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Economy in Brief

Japan's Sector Indices Struggle to Hold Ground
by Robert Brusca  March 19, 2015

Japan's sector indices improved month-to-month in three of four sectors as well as overall. But year-over-year all sectors are lower and all sectors have been net lower over 12 months for seven months in a row.

The Bank of Japan has clung to its outlook that the economy continues its moderate improvement. But its outlook for inflation has begun to prevaricate. Japan is clearly still struggling as the sector indices tell us.

On the good news front, the Kyushu Electric Power Company plans to restart a nuclear reactor in Japan in July. That will be the first nuclear restart in about two years since nuclear guidelines were tightened in the wake of the Fukushima nuclear disaster. This is a potentially very important development for Japan's economy and trade picture since Japan has been forced into massive petroleum imports in the wake of the nuclear shutdown. Bringing its nuclear capacity back on line will allow Japan to greatly reduce its imports of petroleum and to improve its trade balance.

Japan's sector indices tell us a story of a still weakened economy. The overall `all-industry' index sits in the 62nd percentile of its historic queue (or rank) of data. That means the index is weaker 62% of the time and stronger only 38% of the time. That leaves it above its historic midpoint (at the 50% mark) but still not strong and just short of a top two-third standing. The construction sector sits only in the 37th percentile of its queue, marking its level as nearly in the bottom one-third of its historic data ranks. Industry (or manufacturing) has a 57th percentile standing which is still quite moderate. The Tertiary sector, or services sector, has a 70th percentile standing.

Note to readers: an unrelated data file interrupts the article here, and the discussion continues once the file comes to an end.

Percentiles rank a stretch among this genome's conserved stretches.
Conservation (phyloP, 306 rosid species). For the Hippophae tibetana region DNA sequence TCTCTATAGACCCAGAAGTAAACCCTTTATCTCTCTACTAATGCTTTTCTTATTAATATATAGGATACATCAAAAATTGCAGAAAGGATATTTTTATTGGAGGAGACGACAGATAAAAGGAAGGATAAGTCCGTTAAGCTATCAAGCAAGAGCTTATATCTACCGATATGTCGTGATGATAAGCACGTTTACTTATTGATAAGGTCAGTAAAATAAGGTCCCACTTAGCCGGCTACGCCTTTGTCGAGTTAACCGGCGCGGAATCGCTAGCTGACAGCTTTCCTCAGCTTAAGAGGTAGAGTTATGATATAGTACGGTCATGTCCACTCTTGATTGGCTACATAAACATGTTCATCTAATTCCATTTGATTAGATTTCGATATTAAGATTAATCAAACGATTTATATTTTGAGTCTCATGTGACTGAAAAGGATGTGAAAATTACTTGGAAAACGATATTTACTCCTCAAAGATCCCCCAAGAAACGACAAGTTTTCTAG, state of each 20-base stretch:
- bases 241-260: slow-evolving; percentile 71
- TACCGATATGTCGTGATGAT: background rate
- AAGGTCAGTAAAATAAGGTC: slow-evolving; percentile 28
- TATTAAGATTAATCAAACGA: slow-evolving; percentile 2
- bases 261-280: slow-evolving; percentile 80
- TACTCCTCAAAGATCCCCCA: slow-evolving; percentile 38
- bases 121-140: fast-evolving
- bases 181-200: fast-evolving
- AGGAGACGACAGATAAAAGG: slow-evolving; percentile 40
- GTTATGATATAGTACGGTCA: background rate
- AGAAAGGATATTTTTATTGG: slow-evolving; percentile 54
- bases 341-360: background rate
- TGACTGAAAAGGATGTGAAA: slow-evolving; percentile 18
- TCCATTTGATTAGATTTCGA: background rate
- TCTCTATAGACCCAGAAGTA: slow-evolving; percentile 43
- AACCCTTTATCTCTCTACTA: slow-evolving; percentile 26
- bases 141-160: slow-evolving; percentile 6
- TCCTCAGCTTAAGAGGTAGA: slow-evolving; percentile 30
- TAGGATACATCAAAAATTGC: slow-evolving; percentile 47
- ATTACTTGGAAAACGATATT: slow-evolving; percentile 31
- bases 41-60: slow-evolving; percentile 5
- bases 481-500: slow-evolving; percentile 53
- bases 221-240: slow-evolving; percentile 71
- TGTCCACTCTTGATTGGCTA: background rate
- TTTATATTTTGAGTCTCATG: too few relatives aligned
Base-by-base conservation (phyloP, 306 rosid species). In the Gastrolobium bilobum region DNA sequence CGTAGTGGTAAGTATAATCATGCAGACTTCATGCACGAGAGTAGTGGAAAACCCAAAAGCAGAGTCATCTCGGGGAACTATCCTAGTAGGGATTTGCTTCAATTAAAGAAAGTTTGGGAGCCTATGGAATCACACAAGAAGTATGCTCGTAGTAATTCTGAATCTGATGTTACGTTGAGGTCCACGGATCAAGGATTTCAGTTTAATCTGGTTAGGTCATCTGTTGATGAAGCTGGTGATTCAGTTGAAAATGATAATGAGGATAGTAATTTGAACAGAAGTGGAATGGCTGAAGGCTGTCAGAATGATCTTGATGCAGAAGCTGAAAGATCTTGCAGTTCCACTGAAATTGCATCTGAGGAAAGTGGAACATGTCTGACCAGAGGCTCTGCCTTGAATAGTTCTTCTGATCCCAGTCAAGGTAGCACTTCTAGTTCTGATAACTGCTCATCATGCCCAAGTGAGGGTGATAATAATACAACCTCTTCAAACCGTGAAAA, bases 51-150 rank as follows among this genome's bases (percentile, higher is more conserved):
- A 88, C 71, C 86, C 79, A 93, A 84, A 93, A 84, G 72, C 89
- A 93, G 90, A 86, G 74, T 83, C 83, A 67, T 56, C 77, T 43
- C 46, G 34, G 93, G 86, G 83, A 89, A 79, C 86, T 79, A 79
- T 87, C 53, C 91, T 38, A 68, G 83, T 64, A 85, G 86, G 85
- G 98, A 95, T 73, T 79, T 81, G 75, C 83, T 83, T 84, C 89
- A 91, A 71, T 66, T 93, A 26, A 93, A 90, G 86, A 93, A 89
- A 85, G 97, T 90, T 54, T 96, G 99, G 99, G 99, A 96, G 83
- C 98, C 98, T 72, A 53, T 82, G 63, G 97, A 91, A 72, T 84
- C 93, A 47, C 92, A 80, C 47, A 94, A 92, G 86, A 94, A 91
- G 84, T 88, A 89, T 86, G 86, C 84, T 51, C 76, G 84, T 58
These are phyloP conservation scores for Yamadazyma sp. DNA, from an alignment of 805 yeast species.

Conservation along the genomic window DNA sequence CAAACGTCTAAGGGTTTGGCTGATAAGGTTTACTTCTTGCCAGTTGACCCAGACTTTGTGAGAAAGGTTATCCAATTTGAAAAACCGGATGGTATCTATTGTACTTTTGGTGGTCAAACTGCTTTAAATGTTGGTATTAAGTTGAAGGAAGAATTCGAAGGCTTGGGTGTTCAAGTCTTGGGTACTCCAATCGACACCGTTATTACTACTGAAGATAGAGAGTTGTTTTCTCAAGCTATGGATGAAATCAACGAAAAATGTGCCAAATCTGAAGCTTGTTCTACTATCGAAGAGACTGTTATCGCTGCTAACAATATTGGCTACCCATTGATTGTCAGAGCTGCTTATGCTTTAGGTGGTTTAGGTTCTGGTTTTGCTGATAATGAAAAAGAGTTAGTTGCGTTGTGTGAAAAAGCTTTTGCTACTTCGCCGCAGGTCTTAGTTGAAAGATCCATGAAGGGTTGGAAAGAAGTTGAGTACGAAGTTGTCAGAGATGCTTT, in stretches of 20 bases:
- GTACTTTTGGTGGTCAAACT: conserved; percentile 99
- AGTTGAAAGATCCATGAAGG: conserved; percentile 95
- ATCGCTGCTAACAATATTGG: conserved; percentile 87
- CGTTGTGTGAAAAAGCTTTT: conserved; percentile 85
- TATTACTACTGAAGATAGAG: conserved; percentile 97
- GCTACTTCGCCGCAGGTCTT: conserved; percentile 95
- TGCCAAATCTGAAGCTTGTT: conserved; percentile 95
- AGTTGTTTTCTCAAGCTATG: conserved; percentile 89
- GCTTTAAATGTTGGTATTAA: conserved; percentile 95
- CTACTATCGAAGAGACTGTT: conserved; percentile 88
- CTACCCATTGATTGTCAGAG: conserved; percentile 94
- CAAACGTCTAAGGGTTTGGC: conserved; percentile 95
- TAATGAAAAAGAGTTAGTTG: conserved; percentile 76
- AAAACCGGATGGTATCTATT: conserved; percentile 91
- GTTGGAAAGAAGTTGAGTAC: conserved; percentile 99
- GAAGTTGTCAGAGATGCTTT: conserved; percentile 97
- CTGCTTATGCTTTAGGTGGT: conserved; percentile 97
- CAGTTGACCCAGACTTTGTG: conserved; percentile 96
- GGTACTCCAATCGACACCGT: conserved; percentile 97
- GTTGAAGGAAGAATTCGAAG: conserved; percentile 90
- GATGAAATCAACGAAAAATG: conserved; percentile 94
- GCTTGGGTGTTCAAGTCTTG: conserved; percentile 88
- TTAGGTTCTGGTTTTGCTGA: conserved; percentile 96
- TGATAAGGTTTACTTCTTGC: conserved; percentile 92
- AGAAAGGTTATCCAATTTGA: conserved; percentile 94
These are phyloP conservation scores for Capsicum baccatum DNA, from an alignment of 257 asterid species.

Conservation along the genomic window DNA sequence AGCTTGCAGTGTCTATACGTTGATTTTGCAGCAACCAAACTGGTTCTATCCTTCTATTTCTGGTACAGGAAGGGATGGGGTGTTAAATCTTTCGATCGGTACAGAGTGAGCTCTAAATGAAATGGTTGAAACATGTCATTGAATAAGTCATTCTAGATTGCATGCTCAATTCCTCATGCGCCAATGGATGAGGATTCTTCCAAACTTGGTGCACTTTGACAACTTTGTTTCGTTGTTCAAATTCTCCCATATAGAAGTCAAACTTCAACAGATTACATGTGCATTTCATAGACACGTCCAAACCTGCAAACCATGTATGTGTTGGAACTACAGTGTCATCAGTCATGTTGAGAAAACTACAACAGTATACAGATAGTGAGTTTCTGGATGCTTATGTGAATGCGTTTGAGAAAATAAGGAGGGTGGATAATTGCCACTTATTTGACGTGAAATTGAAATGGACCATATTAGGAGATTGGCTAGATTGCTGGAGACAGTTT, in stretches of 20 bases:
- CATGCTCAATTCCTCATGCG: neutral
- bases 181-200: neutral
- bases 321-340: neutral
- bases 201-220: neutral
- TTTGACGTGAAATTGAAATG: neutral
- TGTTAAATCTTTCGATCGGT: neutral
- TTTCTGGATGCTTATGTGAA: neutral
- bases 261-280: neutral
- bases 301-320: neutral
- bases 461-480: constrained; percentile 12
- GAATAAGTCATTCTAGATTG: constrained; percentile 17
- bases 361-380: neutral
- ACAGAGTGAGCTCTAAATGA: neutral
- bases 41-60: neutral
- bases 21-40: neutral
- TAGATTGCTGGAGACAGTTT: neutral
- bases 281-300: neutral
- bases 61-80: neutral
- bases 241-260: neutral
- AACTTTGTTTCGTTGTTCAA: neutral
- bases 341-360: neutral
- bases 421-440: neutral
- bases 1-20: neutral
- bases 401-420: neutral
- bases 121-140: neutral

Japan's sectors, while stronger this month on balance, lack any significant upward momentum. The BOJ still brands the economy as showing moderate growth, but its warning about a potential slippage in inflation may belie some concerns about the eventual evolution of growth. Japan is not showing any tendency to accelerate. The economy is either floundering or engaged in a moderate expansion, not the best of tradeoffs especially with policy already so committed to providing whatever stimulus it can.

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